From these data I allow your readers to draw their own conclusion. But it may be objected that the conclusion cannot be fairly drawn if the circumstances of both boards be not similar. It may be that Mallow is a poor, while Mitchelstown is a rich and prosperous union. It may be that the Mallow Workhouse is crowded, whilst the Mitchelstown contains but a few inmates. It may be that the Mallow board is in debt, whilst the Mitchelstown has a large balance in the bank. Such suppositions, if true, would, I admit, materially affect the conclusion. But, unfortunately for our board, the Mallow Union has the advantage of all these particulars over its rival, Mallow is notoriously a rich union ;—as rich, if not richer, than Mitchelstown. The number of paupers in its Workhouse is less. Its balance in the bank as great, if not greater. The reason, then, why the Mitchelstown paupers get coffee, and beef, and soup, on this day of feasting and of gladness throughout all Christendom ; whilst the shivering paupers of Mallow are feasted upon stirabout and porridge, is not any difference of circumstances unfavourable to Mallow. What, then, is it owing to? Answer, you Guardians of Mallow. Can it be from the absence from your breasts of sympathy for the feelings and privations of your destitute fellow creatures?
                        Yours, Mr. Editor,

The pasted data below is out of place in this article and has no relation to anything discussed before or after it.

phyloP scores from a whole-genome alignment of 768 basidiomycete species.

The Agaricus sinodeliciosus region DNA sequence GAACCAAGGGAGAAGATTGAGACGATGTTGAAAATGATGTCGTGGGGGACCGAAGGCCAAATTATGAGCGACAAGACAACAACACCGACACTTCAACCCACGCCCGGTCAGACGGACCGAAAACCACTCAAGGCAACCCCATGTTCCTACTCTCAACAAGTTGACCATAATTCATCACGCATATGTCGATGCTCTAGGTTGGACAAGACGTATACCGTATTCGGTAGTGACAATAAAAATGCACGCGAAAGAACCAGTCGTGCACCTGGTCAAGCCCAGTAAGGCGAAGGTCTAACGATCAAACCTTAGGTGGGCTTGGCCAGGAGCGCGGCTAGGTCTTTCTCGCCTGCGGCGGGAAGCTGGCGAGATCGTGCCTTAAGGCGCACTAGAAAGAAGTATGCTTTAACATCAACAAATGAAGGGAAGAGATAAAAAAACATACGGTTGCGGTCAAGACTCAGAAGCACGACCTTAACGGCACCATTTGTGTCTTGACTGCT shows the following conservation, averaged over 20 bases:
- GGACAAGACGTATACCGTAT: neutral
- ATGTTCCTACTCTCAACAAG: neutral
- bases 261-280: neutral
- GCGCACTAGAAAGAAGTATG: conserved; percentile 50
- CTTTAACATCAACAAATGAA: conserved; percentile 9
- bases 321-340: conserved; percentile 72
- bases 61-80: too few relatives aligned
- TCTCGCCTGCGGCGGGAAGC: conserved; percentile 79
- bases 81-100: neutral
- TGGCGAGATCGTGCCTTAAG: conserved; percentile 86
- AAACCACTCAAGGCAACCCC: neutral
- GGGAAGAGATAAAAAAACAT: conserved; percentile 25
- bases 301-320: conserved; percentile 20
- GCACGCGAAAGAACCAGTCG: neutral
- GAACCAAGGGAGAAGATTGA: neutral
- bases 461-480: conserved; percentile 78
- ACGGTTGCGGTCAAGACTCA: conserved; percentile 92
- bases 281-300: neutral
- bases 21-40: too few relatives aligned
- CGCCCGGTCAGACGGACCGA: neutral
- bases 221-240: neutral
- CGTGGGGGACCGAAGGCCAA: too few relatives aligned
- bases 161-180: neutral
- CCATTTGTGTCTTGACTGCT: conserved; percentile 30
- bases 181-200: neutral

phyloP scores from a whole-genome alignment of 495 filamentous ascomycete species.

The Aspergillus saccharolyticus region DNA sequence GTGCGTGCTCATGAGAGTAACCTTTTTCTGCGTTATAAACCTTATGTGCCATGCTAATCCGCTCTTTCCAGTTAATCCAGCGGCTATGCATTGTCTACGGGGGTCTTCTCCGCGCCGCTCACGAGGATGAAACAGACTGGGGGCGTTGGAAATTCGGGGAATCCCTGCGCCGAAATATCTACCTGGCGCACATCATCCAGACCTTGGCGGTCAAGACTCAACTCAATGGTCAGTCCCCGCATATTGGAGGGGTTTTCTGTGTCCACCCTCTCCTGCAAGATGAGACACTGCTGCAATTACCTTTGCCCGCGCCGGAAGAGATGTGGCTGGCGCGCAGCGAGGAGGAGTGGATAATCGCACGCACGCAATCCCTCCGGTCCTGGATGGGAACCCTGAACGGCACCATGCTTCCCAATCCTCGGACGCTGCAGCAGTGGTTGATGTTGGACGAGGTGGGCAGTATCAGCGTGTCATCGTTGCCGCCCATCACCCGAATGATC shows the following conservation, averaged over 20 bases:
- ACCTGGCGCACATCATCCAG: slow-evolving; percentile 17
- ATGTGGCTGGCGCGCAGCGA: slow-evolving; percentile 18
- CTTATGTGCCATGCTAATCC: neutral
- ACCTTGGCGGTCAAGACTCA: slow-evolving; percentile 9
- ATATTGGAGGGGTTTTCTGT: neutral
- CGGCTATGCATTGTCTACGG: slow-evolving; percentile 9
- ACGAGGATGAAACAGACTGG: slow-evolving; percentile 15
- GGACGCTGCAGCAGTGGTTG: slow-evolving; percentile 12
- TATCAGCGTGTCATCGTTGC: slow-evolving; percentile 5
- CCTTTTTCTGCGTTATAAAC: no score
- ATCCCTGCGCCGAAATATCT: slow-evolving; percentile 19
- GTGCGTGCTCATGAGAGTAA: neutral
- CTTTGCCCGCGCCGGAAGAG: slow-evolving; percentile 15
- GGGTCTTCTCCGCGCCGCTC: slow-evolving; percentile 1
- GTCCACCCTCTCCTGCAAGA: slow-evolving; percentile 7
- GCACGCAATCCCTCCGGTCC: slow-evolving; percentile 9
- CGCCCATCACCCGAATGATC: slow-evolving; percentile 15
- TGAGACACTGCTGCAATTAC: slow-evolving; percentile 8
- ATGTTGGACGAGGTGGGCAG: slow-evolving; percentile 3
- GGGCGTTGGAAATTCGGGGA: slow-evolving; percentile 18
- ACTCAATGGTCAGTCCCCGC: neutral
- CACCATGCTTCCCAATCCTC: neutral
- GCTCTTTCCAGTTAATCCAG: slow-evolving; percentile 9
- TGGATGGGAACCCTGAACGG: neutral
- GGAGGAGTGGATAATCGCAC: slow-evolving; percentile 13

At the petty session court of this town, three young men were brought up charged with having carried off a young woman named Catherine Hurihan from her parents under extraordinary circumstances. The case excited the greatest interest in the town and neighbourhood, as during the investigation the court was crowded to excess by persons of both sexes ; as usual, the fair sex prepondered. Indeed the bench appeared to take no less deep interest in the proceedings, as no less than twelve magistrates were present. Since the attempted abduction of Miss Arbuthnot by Mr. Carden, the people of this country have not heard so systematic and well-arranged a plan for carrying off a female, although in the present case the parties move in the humbler walks of life. Mr. Butler, the sessional prosecutor, attended on the part of the crown. The parties accused, who were undefended, were Thomas Dunne, James Keefe, and John Burn. Mr. Butler having stated the facts of the case, which will be found detailed in evidence, and referring to the statute which bore on the case, proceeded to call the witnesses. Catherine Hurihan, an interesting young girl of 18 summers, was the first witness examined. She stated that on Saturday morning last, about six o'clock, she was proceeding to Carlow in a donkey's cart, accompanied by her mother and grandmother ; when a short distance from the town, her attention was arrested by observing a covered car secreted under a railway bridge. near which were three men. On coming near the vehicle, the prisoner Dunne, who was a servant in her father's employment, approached and dragged her off the car ; in his efforts to do so she pulled her grandmother along with her ; she screamed and roared for help, but her parents being overpowered by the other men, they were unable to give any assistance ; Dunne being unable to force her into the car, was assisted by a person whose name she did not know ; when flung into the car, Dunne followed her, closing the door behind him, whereupon Keefe drove off as fast as he could, the third person keeping off her mother and grandmother ; she remained insensible until they arrived in Athy, a distance of ten miles ; her clothes were much torn and injured in the struggle ; when they drove to Stradbally, three miles from Athy, Dunne, on recovering her self-possession, frequently asked her to marry him, but she declined indignantly to comply with his request. In answer to the bench, the witness said it was against her will and desire that she was then dragged away from her friends and home. The prisoner Dunne here remarked that the witness had agreed on Friday night to elope with him. The prosecutrix repudiated the statement. Mary Hurihan, mother of the last witness, corroborated the testimony of her daughter ; in her information she swore that John Burn was the third person engaged in the attack, but she believed she was mistaken as to the identity ; with reference to Keefe, the car-driver, she positively swore that he aided and assisted Dunne in forcing her daughter into the covered car. The prisoners were sent for trial.